I have been reading around the literature and have been trying to work out the correct way (or most accurate way) to calculate a 68.3% confidence interval using bootstrapping for my particular data sample, but wasn't 100% clear so far.
I have a bootstrapped parameter distribution that is non-normal, and has a definite skew to the right (see attached image). It has been suggested to me to simply determine the confidence interval (which will be asymmetric around the mean in this case) by removing N * 0.5 * (1-0.683) of the N bootstrapping results from left and right and then taking these end points as the 15.85% and 84.15% quantiles. From reading around, it seems that for skewed and/or biased bootstrap parameter distributions (as is the case here) I should instead use the BCa bootstrap interval to determine the confidence intervals, as this will provide more accurate intervals with better coverage for this particular situation than the nominal method described above (which I think assumes normality of the parameter distribution?)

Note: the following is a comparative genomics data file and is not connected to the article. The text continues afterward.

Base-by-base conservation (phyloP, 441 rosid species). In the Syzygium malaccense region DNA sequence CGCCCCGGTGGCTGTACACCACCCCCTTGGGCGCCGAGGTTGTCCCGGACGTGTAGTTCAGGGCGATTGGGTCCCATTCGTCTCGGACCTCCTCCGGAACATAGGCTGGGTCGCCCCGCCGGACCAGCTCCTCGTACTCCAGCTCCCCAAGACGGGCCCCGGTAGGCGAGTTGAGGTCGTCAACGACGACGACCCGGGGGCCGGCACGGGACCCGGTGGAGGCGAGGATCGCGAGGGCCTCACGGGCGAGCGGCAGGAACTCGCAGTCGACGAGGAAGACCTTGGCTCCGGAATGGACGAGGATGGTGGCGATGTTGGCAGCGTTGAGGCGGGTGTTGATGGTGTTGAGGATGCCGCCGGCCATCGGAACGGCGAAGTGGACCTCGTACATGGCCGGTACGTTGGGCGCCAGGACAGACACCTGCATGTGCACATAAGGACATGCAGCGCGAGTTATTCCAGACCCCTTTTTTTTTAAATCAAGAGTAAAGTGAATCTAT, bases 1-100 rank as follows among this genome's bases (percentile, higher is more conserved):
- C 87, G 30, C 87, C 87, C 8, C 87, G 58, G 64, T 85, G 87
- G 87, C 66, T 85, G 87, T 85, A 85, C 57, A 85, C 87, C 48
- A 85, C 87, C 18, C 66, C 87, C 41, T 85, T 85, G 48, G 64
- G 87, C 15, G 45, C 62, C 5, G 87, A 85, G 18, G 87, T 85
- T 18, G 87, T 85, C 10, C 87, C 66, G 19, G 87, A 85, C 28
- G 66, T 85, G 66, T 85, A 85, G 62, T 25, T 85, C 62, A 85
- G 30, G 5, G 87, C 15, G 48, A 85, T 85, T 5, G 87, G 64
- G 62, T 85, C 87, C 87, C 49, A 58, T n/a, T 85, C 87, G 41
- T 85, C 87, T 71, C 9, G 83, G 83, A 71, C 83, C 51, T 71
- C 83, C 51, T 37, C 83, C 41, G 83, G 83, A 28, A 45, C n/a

Is this the correct interpretation, and if so could someone please explain to me why?
Thanks in advance.